In a day, the cryptocurrency market dropped more than 5%, to $1.52 trillion. After a pause during the sell-off on Saturday and Sunday, bitcoin has been under pressure ever since the week began. Many cryptocurrencies have seen sell-offs because of the ongoing sell-off, which has caused losses that are more pronounced than those in Bitcoin.
Since the Bitcoin sell-off mostly takes place during the busiest trading hours on US exchanges, its very nature prompts people to search for an institutional trail. It’s certainly plausible that investor interest has shifted from the cryptocurrency market to equities or that capital movements brought about by the introduction of spot ETFs are to blame.
Now that the price of Bitcoin has dropped below $39k, there’s a chance it will continue to rise after the usual correction following the September spike. There may not be much support for Bitcoin up to the $37.5K region. Below it, however, is a zone of protracted consolidation where the likelihood of another protracted tug-of-war is considerable. A decline from current levels will force one to really contemplate a short-term or long-term pessimistic view of cryptocurrencies.
Mike Novogratz, CEO of Galaxy Digital, stated that the majority of investors who sell their positions in Grayscale’s GBTC will transfer their money to other Bitcoin ETFs, offsetting the present BTC weakness. Previously, a lot of experts linked the latest drop in bitcoin prices to selloffs of holdings in Grayscale’s GBTC ETF fund.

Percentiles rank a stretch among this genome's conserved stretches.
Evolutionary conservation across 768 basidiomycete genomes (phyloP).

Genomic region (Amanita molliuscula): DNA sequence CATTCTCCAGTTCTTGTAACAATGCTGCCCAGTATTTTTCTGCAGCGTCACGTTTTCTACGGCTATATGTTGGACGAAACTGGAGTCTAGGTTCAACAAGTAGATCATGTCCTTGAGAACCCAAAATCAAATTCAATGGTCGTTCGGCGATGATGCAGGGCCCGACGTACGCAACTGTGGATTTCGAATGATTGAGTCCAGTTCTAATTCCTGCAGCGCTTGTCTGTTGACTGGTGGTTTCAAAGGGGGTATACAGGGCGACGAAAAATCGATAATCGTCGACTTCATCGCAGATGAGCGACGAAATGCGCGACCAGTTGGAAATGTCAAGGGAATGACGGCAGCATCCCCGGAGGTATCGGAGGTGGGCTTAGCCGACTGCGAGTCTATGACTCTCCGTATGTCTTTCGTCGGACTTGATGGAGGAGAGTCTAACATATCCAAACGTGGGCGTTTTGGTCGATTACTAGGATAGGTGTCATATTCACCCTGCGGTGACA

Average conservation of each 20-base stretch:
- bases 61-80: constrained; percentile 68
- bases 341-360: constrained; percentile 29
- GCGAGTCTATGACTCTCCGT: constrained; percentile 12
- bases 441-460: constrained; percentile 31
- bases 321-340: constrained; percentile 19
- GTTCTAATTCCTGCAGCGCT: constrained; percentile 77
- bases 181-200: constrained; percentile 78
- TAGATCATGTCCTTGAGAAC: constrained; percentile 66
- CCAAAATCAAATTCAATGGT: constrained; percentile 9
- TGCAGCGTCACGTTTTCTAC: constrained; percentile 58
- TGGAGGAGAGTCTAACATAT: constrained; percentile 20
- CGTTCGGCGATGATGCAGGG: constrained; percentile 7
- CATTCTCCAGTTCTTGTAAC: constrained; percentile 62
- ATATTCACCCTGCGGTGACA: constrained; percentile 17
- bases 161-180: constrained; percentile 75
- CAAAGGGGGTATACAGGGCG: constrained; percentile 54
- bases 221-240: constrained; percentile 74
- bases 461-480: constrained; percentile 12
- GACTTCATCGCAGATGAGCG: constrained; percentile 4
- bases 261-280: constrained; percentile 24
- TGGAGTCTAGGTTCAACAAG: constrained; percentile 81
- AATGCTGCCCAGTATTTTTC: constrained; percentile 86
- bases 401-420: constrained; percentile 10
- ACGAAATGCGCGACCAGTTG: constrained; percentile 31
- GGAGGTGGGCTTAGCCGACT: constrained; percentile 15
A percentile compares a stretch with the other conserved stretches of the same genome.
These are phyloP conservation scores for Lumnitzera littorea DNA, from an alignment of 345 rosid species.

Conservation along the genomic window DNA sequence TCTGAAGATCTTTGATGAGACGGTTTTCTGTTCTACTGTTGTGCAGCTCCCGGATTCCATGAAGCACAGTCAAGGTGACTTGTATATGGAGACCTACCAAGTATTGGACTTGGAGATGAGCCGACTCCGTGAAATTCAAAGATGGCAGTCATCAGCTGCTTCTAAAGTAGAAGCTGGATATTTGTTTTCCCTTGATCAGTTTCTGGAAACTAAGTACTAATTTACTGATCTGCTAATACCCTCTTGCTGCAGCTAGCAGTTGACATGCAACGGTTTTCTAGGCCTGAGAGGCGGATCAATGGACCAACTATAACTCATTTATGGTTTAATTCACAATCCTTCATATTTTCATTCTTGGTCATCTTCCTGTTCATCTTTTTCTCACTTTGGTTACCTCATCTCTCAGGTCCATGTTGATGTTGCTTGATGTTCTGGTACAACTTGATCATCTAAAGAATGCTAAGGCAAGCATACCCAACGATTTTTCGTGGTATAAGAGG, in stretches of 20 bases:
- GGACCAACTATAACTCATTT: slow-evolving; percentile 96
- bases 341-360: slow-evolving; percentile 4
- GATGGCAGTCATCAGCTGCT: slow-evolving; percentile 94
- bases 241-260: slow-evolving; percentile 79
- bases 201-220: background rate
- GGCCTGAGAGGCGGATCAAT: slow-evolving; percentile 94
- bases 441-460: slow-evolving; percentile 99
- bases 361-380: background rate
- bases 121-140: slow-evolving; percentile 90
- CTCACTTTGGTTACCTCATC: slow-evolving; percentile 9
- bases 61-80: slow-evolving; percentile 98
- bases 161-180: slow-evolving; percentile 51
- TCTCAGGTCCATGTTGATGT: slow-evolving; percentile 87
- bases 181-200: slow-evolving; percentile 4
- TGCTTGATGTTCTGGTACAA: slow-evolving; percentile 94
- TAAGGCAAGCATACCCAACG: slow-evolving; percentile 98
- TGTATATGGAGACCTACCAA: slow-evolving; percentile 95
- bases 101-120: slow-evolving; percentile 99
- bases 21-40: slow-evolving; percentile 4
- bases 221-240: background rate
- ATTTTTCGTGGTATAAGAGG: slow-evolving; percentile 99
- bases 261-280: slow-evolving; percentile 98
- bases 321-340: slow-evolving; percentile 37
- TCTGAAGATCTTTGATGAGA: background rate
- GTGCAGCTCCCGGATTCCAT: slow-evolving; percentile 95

CoinShares reports that after four weeks of growth and record inflows since 2021, investments in cryptocurrency funds decreased by $21 million last week. Investments in funds that permit Bitcoin shorts increased by $13 million, while those in Bitcoin, Ethereum, and Solana saw declines of $25 million, $14 million, and $8.5 million, respectively.
Although the figures conceal extremely high trading volumes ($11.8 billion), which are seven times the average weekly trading volume in 2023—existing ETFs with greater expenses suffered in the US—last week’s outflows from cryptocurrency funds were insignificant. Investments in other ETFs were unable to counterbalance the $2.23 billion in withdrawals from Grayscale’s GBTC fund, according to CoinShares.
Because of the financial system’s declining liquidity, Bitcoin will drop below $40,000. The drop is expected to last until January 31, when the US Treasury will reveal its quarterly borrowing plan, according to Arthur Hayes, the former CEO of BitMEX. He purchased March put options with a $35K strike price in order to carry out the plan.
The creator of Colorways Ventures and The Consensus, Kiarash Hossainpour, predicted that a significant sell-off by major Bitcoin holders, including GBTC, Mt.Gox, Celsius, and FTX, would put significant pressure on the cryptocurrency in the first half of the year.
By the end of 2023, there will be 580 million cryptocurrency users worldwide, up 34% from 432 million, according to the platform Crypto.com. Bitcoin and Ethereum will lead the way in terms of growing usage. Owners of Ethereum increased by 39% (from 89 million to 124 million) and Bitcoin by 33% (from 222 million to 296 million).